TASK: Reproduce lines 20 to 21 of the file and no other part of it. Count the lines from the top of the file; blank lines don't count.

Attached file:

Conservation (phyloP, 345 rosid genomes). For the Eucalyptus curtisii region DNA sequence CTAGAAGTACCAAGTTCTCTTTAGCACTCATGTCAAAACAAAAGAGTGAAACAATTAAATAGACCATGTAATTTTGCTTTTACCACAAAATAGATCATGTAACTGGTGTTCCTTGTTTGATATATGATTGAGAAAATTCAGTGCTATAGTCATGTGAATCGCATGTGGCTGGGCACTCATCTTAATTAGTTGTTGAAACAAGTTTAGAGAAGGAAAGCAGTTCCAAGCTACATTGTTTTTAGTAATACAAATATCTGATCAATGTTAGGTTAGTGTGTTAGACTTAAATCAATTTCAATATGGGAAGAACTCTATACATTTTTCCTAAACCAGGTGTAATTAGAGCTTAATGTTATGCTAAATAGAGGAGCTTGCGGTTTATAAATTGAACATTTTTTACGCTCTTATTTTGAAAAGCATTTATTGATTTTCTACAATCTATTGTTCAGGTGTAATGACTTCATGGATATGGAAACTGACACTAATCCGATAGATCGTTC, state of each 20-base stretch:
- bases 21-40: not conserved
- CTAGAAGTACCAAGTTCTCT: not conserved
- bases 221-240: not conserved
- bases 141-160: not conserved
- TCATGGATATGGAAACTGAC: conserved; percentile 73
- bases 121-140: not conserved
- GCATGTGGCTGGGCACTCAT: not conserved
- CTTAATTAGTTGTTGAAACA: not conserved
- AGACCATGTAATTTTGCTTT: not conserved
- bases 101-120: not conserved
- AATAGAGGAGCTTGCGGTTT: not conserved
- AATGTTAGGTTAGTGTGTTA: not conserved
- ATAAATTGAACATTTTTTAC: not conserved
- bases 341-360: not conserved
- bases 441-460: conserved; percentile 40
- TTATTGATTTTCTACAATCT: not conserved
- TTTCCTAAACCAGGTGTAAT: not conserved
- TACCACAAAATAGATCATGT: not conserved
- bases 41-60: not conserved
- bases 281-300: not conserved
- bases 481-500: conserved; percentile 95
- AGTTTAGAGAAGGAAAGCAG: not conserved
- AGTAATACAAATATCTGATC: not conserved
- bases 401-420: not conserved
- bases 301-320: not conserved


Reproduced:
- bases 41-60: not conserved
- bases 281-300: not conserved